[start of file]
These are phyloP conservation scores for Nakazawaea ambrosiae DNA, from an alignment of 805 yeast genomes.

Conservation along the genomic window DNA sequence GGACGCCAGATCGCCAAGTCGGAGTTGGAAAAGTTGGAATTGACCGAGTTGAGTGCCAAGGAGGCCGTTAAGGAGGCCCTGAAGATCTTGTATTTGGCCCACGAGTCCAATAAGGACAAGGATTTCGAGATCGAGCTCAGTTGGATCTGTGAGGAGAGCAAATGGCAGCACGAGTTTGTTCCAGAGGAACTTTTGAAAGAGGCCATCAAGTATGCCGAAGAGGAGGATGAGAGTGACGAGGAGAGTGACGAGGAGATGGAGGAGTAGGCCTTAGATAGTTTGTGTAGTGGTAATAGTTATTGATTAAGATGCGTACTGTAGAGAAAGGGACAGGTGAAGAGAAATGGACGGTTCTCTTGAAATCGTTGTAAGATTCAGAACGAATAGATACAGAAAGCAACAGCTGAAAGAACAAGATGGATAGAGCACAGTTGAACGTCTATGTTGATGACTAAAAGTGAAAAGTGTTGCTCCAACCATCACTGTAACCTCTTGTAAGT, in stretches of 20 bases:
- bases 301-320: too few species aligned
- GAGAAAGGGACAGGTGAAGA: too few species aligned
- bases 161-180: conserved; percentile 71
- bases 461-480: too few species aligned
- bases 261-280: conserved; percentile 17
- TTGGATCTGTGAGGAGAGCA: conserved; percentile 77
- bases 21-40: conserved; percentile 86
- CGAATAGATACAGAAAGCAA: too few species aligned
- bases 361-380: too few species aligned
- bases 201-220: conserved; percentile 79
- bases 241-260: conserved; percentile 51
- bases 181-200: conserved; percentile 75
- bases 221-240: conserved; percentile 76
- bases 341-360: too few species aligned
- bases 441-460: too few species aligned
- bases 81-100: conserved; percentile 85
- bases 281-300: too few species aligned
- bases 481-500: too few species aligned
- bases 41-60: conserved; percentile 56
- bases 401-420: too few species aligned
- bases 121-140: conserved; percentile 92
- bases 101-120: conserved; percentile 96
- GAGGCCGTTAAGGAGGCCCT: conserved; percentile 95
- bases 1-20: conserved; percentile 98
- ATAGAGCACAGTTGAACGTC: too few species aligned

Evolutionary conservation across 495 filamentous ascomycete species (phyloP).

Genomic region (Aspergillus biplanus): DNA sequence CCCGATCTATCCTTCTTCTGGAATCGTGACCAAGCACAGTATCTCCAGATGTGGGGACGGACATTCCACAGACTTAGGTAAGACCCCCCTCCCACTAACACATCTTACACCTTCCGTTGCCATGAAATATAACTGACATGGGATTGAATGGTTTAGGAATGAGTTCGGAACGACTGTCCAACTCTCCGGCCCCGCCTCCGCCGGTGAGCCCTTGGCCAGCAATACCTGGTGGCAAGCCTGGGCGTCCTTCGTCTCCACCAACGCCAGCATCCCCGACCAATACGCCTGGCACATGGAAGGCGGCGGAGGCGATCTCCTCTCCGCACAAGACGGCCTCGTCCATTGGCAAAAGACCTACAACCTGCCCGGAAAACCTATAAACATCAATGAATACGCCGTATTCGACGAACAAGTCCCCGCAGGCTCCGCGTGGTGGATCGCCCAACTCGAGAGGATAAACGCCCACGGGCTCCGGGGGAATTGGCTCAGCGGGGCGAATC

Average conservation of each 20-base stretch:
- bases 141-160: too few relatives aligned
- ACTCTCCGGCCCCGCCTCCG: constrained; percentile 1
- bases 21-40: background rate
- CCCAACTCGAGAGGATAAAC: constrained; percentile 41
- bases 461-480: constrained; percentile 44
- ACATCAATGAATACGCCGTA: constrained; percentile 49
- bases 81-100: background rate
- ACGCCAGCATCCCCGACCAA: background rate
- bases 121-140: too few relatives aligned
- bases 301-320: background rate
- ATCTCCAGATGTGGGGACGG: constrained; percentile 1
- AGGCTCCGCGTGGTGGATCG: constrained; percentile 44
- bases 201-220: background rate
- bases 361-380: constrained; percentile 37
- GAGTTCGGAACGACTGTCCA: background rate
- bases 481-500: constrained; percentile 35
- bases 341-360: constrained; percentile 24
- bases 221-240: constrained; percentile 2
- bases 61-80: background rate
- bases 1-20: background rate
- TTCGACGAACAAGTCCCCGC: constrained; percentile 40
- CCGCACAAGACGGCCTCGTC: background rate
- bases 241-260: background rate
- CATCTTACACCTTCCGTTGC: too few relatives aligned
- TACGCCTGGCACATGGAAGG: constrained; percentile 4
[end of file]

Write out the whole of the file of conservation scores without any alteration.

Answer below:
These are phyloP conservation scores for Nakazawaea ambrosiae DNA, from an alignment of 805 yeast genomes.

Conservation along the genomic window DNA sequence GGACGCCAGATCGCCAAGTCGGAGTTGGAAAAGTTGGAATTGACCGAGTTGAGTGCCAAGGAGGCCGTTAAGGAGGCCCTGAAGATCTTGTATTTGGCCCACGAGTCCAATAAGGACAAGGATTTCGAGATCGAGCTCAGTTGGATCTGTGAGGAGAGCAAATGGCAGCACGAGTTTGTTCCAGAGGAACTTTTGAAAGAGGCCATCAAGTATGCCGAAGAGGAGGATGAGAGTGACGAGGAGAGTGACGAGGAGATGGAGGAGTAGGCCTTAGATAGTTTGTGTAGTGGTAATAGTTATTGATTAAGATGCGTACTGTAGAGAAAGGGACAGGTGAAGAGAAATGGACGGTTCTCTTGAAATCGTTGTAAGATTCAGAACGAATAGATACAGAAAGCAACAGCTGAAAGAACAAGATGGATAGAGCACAGTTGAACGTCTATGTTGATGACTAAAAGTGAAAAGTGTTGCTCCAACCATCACTGTAACCTCTTGTAAGT, in stretches of 20 bases:
- bases 301-320: too few species aligned
- GAGAAAGGGACAGGTGAAGA: too few species aligned
- bases 161-180: conserved; percentile 71
- bases 461-480: too few species aligned
- bases 261-280: conserved; percentile 17
- TTGGATCTGTGAGGAGAGCA: conserved; percentile 77
- bases 21-40: conserved; percentile 86
- CGAATAGATACAGAAAGCAA: too few species aligned
- bases 361-380: too few species aligned
- bases 201-220: conserved; percentile 79
- bases 241-260: conserved; percentile 51
- bases 181-200: conserved; percentile 75
- bases 221-240: conserved; percentile 76
- bases 341-360: too few species aligned
- bases 441-460: too few species aligned
- bases 81-100: conserved; percentile 85
- bases 281-300: too few species aligned
- bases 481-500: too few species aligned
- bases 41-60: conserved; percentile 56
- bases 401-420: too few species aligned
- bases 121-140: conserved; percentile 92
- bases 101-120: conserved; percentile 96
- GAGGCCGTTAAGGAGGCCCT: conserved; percentile 95
- bases 1-20: conserved; percentile 98
- ATAGAGCACAGTTGAACGTC: too few species aligned

Evolutionary conservation across 495 filamentous ascomycete species (phyloP).

Genomic region (Aspergillus biplanus): DNA sequence CCCGATCTATCCTTCTTCTGGAATCGTGACCAAGCACAGTATCTCCAGATGTGGGGACGGACATTCCACAGACTTAGGTAAGACCCCCCTCCCACTAACACATCTTACACCTTCCGTTGCCATGAAATATAACTGACATGGGATTGAATGGTTTAGGAATGAGTTCGGAACGACTGTCCAACTCTCCGGCCCCGCCTCCGCCGGTGAGCCCTTGGCCAGCAATACCTGGTGGCAAGCCTGGGCGTCCTTCGTCTCCACCAACGCCAGCATCCCCGACCAATACGCCTGGCACATGGAAGGCGGCGGAGGCGATCTCCTCTCCGCACAAGACGGCCTCGTCCATTGGCAAAAGACCTACAACCTGCCCGGAAAACCTATAAACATCAATGAATACGCCGTATTCGACGAACAAGTCCCCGCAGGCTCCGCGTGGTGGATCGCCCAACTCGAGAGGATAAACGCCCACGGGCTCCGGGGGAATTGGCTCAGCGGGGCGAATC

Average conservation of each 20-base stretch:
- bases 141-160: too few relatives aligned
- ACTCTCCGGCCCCGCCTCCG: constrained; percentile 1
- bases 21-40: background rate
- CCCAACTCGAGAGGATAAAC: constrained; percentile 41
- bases 461-480: constrained; percentile 44
- ACATCAATGAATACGCCGTA: constrained; percentile 49
- bases 81-100: background rate
- ACGCCAGCATCCCCGACCAA: background rate
- bases 121-140: too few relatives aligned
- bases 301-320: background rate
- ATCTCCAGATGTGGGGACGG: constrained; percentile 1
- AGGCTCCGCGTGGTGGATCG: constrained; percentile 44
- bases 201-220: background rate
- bases 361-380: constrained; percentile 37
- GAGTTCGGAACGACTGTCCA: background rate
- bases 481-500: constrained; percentile 35
- bases 341-360: constrained; percentile 24
- bases 221-240: constrained; percentile 2
- bases 61-80: background rate
- bases 1-20: background rate
- TTCGACGAACAAGTCCCCGC: constrained; percentile 40
- CCGCACAAGACGGCCTCGTC: background rate
- bases 241-260: background rate
- CATCTTACACCTTCCGTTGC: too few relatives aligned
- TACGCCTGGCACATGGAAGG: constrained; percentile 4